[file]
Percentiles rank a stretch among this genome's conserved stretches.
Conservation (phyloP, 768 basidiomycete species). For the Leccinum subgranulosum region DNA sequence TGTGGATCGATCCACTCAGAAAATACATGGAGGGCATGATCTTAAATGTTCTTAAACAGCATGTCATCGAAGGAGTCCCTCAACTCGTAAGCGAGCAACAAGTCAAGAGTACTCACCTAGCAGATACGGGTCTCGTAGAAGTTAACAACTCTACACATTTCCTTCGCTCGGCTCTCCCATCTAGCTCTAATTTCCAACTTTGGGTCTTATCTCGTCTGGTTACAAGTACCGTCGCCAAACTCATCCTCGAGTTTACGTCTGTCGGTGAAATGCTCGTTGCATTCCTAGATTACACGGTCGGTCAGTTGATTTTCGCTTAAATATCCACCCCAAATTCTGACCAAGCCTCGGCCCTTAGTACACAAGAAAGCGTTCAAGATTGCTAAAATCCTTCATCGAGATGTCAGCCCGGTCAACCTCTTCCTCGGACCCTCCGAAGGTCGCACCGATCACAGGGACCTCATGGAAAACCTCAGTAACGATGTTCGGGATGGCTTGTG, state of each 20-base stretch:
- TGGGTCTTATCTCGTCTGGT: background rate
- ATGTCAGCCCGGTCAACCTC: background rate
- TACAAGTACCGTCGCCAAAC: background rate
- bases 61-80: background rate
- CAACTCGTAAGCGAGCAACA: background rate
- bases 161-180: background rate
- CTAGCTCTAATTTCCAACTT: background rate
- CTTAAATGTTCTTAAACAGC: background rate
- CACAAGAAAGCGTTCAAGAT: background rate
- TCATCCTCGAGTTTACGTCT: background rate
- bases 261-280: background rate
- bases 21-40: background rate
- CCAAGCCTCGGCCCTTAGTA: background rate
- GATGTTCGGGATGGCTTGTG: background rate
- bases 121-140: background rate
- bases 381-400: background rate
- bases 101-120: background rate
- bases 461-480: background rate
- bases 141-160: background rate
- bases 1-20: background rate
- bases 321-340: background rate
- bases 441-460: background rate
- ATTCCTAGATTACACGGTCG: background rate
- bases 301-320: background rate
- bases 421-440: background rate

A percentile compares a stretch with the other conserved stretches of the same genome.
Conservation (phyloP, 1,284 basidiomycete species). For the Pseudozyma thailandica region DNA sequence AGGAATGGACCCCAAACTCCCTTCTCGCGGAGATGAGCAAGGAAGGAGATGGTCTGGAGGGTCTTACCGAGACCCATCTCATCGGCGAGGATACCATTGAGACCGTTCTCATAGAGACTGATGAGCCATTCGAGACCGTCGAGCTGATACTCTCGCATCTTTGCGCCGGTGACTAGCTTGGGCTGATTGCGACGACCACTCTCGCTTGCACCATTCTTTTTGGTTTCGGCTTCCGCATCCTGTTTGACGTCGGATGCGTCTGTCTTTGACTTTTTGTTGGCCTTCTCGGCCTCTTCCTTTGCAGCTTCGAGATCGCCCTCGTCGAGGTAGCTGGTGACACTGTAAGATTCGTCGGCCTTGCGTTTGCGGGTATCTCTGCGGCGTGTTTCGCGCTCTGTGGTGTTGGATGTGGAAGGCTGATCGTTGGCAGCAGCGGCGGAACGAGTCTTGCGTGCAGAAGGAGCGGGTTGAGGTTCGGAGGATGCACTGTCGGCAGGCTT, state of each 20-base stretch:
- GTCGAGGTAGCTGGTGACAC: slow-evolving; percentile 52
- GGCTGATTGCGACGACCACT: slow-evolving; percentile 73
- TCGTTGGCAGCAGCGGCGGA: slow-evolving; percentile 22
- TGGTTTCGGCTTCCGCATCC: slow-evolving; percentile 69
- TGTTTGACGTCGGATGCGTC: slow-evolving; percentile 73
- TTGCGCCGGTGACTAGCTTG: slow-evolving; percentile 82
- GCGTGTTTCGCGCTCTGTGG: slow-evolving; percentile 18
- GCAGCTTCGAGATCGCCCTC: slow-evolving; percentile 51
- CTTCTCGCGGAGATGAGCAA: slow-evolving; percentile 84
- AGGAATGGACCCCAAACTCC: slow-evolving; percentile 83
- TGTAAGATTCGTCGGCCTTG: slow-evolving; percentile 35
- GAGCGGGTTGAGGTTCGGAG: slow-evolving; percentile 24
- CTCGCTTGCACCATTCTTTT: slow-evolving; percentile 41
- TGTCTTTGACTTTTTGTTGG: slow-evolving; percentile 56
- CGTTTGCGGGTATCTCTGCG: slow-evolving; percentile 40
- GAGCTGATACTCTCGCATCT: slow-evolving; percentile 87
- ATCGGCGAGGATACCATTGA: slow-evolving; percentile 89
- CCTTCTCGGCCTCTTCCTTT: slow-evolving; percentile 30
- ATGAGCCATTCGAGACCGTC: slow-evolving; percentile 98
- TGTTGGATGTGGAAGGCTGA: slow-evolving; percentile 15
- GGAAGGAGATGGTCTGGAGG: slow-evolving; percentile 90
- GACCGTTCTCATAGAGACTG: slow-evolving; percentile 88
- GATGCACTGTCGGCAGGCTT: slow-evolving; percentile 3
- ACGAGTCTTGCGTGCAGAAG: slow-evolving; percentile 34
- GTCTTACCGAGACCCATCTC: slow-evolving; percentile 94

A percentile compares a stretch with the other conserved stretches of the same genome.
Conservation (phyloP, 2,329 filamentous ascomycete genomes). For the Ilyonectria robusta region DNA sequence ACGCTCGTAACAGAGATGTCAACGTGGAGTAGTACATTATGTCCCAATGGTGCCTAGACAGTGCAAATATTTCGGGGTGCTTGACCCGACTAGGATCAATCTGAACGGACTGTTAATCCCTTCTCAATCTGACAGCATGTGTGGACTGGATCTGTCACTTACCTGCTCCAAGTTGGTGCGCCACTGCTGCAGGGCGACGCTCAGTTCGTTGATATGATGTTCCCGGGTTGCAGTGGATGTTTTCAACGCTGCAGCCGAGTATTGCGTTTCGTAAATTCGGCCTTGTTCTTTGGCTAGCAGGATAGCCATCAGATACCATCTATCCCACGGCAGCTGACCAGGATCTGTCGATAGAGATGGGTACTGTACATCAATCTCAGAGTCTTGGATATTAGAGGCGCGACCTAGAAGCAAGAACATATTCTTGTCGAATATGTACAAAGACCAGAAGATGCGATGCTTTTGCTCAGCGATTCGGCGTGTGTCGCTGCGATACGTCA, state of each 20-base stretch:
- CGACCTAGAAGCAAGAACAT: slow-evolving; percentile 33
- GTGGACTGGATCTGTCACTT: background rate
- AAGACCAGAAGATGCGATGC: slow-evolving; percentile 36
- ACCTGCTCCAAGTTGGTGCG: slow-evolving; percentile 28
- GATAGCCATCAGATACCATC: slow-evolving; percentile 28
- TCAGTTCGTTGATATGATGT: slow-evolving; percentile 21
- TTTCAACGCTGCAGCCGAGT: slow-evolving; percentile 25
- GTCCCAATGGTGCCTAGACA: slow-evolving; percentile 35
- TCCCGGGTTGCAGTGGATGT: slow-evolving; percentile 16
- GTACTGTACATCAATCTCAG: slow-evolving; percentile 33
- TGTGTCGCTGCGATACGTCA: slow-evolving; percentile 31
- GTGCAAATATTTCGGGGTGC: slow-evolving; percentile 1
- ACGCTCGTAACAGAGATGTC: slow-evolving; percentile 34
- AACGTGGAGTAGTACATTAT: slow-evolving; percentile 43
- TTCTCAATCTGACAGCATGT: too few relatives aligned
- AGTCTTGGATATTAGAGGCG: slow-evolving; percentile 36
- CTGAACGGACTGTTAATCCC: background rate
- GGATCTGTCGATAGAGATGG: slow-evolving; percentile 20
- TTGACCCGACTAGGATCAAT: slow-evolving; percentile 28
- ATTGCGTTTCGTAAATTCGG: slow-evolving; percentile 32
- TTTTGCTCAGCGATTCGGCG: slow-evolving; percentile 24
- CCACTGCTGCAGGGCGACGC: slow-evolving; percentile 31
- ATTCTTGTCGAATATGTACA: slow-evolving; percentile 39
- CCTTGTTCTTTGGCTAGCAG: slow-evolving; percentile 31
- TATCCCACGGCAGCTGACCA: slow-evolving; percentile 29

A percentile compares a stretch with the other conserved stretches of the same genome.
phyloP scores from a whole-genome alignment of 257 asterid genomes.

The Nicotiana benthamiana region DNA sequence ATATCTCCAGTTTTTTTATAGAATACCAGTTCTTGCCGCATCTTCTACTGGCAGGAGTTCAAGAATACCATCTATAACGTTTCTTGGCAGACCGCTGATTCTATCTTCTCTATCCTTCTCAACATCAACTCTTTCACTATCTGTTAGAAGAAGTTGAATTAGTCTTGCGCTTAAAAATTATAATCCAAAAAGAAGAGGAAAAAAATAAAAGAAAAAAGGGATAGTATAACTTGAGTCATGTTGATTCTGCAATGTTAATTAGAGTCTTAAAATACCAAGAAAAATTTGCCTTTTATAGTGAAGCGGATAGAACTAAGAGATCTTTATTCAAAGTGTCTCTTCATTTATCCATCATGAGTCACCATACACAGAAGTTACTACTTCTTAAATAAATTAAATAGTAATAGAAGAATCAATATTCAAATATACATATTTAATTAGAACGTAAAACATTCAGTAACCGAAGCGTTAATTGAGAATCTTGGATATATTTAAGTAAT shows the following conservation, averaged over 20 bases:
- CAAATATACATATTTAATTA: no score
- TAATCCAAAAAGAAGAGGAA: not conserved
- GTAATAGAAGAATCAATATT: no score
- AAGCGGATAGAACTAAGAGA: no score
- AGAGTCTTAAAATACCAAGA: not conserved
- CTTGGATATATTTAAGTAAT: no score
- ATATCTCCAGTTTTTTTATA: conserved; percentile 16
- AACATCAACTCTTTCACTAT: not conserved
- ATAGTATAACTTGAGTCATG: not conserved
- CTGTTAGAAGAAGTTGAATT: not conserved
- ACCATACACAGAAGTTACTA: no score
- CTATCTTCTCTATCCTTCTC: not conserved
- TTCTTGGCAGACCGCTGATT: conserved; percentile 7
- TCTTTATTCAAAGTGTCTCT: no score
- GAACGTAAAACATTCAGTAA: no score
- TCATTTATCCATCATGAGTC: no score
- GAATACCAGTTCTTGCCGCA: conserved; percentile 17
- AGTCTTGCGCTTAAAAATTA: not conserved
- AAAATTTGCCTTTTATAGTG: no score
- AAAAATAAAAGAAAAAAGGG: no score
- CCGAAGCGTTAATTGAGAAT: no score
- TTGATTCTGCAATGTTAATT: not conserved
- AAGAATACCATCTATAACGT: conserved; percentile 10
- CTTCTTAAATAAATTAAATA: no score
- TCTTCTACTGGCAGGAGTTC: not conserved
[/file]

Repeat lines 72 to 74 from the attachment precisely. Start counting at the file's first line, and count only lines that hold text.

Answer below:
- AGTCTTGGATATTAGAGGCG: slow-evolving; percentile 36
- CTGAACGGACTGTTAATCCC: background rate
- GGATCTGTCGATAGAGATGG: slow-evolving; percentile 20